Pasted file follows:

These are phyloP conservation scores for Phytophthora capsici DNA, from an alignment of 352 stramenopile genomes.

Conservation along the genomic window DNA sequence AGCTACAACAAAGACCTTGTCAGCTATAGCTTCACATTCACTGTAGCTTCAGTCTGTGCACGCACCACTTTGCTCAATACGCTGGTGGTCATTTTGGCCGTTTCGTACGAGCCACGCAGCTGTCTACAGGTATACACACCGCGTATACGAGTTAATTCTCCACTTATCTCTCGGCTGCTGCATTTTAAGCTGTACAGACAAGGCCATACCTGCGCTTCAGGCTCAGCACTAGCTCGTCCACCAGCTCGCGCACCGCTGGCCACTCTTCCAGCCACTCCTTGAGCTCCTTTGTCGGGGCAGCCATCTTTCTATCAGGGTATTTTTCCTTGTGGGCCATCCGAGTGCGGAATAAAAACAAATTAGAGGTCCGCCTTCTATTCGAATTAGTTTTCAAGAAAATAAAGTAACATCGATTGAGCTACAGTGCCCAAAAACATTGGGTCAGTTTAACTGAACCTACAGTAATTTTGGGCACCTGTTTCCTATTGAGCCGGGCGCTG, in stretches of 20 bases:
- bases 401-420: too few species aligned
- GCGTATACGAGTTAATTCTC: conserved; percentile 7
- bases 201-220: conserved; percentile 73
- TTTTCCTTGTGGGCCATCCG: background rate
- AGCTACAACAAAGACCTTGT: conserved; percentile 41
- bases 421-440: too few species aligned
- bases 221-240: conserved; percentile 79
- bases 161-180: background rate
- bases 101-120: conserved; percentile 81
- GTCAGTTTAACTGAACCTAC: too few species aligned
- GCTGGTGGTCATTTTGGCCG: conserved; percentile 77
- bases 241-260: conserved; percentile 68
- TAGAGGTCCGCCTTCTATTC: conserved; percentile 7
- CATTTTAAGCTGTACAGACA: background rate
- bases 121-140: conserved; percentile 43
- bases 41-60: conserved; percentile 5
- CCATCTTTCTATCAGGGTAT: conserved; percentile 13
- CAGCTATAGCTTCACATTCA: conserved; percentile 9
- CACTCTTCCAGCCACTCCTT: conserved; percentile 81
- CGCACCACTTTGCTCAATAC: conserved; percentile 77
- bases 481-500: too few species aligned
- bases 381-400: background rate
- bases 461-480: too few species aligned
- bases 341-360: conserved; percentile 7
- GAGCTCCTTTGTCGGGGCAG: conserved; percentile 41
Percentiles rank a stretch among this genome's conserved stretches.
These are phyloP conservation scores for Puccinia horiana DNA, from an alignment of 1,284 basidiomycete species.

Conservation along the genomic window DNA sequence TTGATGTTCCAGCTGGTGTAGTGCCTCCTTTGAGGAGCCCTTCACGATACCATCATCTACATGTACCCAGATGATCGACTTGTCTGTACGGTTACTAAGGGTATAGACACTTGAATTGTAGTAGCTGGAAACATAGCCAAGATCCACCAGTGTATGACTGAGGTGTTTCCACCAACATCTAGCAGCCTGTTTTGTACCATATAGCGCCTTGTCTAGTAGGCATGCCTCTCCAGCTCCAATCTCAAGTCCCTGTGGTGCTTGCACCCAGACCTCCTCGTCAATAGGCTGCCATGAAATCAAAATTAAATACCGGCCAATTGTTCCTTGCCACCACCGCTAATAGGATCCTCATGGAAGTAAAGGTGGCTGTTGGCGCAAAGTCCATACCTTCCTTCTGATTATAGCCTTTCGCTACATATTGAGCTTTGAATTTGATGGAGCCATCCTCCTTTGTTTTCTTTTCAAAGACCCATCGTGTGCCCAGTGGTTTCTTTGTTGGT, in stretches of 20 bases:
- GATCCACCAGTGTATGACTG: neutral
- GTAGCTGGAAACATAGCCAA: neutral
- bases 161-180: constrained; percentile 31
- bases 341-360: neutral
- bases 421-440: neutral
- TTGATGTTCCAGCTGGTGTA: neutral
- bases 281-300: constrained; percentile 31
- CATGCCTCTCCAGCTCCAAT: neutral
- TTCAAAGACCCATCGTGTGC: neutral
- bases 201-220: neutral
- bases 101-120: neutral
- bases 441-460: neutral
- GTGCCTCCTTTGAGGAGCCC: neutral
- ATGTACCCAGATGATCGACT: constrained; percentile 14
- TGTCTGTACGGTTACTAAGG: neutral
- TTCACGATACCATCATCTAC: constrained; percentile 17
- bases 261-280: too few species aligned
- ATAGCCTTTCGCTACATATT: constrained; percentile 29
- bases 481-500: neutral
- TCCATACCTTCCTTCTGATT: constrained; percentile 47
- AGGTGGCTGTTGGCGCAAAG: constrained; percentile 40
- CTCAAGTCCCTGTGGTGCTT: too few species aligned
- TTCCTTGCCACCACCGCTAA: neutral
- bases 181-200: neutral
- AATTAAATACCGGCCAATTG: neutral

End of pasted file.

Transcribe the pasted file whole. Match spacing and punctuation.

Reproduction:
These are phyloP conservation scores for Phytophthora capsici DNA, from an alignment of 352 stramenopile genomes.

Conservation along the genomic window DNA sequence AGCTACAACAAAGACCTTGTCAGCTATAGCTTCACATTCACTGTAGCTTCAGTCTGTGCACGCACCACTTTGCTCAATACGCTGGTGGTCATTTTGGCCGTTTCGTACGAGCCACGCAGCTGTCTACAGGTATACACACCGCGTATACGAGTTAATTCTCCACTTATCTCTCGGCTGCTGCATTTTAAGCTGTACAGACAAGGCCATACCTGCGCTTCAGGCTCAGCACTAGCTCGTCCACCAGCTCGCGCACCGCTGGCCACTCTTCCAGCCACTCCTTGAGCTCCTTTGTCGGGGCAGCCATCTTTCTATCAGGGTATTTTTCCTTGTGGGCCATCCGAGTGCGGAATAAAAACAAATTAGAGGTCCGCCTTCTATTCGAATTAGTTTTCAAGAAAATAAAGTAACATCGATTGAGCTACAGTGCCCAAAAACATTGGGTCAGTTTAACTGAACCTACAGTAATTTTGGGCACCTGTTTCCTATTGAGCCGGGCGCTG, in stretches of 20 bases:
- bases 401-420: too few species aligned
- GCGTATACGAGTTAATTCTC: conserved; percentile 7
- bases 201-220: conserved; percentile 73
- TTTTCCTTGTGGGCCATCCG: background rate
- AGCTACAACAAAGACCTTGT: conserved; percentile 41
- bases 421-440: too few species aligned
- bases 221-240: conserved; percentile 79
- bases 161-180: background rate
- bases 101-120: conserved; percentile 81
- GTCAGTTTAACTGAACCTAC: too few species aligned
- GCTGGTGGTCATTTTGGCCG: conserved; percentile 77
- bases 241-260: conserved; percentile 68
- TAGAGGTCCGCCTTCTATTC: conserved; percentile 7
- CATTTTAAGCTGTACAGACA: background rate
- bases 121-140: conserved; percentile 43
- bases 41-60: conserved; percentile 5
- CCATCTTTCTATCAGGGTAT: conserved; percentile 13
- CAGCTATAGCTTCACATTCA: conserved; percentile 9
- CACTCTTCCAGCCACTCCTT: conserved; percentile 81
- CGCACCACTTTGCTCAATAC: conserved; percentile 77
- bases 481-500: too few species aligned
- bases 381-400: background rate
- bases 461-480: too few species aligned
- bases 341-360: conserved; percentile 7
- GAGCTCCTTTGTCGGGGCAG: conserved; percentile 41
Percentiles rank a stretch among this genome's conserved stretches.
These are phyloP conservation scores for Puccinia horiana DNA, from an alignment of 1,284 basidiomycete species.

Conservation along the genomic window DNA sequence TTGATGTTCCAGCTGGTGTAGTGCCTCCTTTGAGGAGCCCTTCACGATACCATCATCTACATGTACCCAGATGATCGACTTGTCTGTACGGTTACTAAGGGTATAGACACTTGAATTGTAGTAGCTGGAAACATAGCCAAGATCCACCAGTGTATGACTGAGGTGTTTCCACCAACATCTAGCAGCCTGTTTTGTACCATATAGCGCCTTGTCTAGTAGGCATGCCTCTCCAGCTCCAATCTCAAGTCCCTGTGGTGCTTGCACCCAGACCTCCTCGTCAATAGGCTGCCATGAAATCAAAATTAAATACCGGCCAATTGTTCCTTGCCACCACCGCTAATAGGATCCTCATGGAAGTAAAGGTGGCTGTTGGCGCAAAGTCCATACCTTCCTTCTGATTATAGCCTTTCGCTACATATTGAGCTTTGAATTTGATGGAGCCATCCTCCTTTGTTTTCTTTTCAAAGACCCATCGTGTGCCCAGTGGTTTCTTTGTTGGT, in stretches of 20 bases:
- GATCCACCAGTGTATGACTG: neutral
- GTAGCTGGAAACATAGCCAA: neutral
- bases 161-180: constrained; percentile 31
- bases 341-360: neutral
- bases 421-440: neutral
- TTGATGTTCCAGCTGGTGTA: neutral
- bases 281-300: constrained; percentile 31
- CATGCCTCTCCAGCTCCAAT: neutral
- TTCAAAGACCCATCGTGTGC: neutral
- bases 201-220: neutral
- bases 101-120: neutral
- bases 441-460: neutral
- GTGCCTCCTTTGAGGAGCCC: neutral
- ATGTACCCAGATGATCGACT: constrained; percentile 14
- TGTCTGTACGGTTACTAAGG: neutral
- TTCACGATACCATCATCTAC: constrained; percentile 17
- bases 261-280: too few species aligned
- ATAGCCTTTCGCTACATATT: constrained; percentile 29
- bases 481-500: neutral
- TCCATACCTTCCTTCTGATT: constrained; percentile 47
- AGGTGGCTGTTGGCGCAAAG: constrained; percentile 40
- CTCAAGTCCCTGTGGTGCTT: too few species aligned
- TTCCTTGCCACCACCGCTAA: neutral
- bases 181-200: neutral
- AATTAAATACCGGCCAATTG: neutral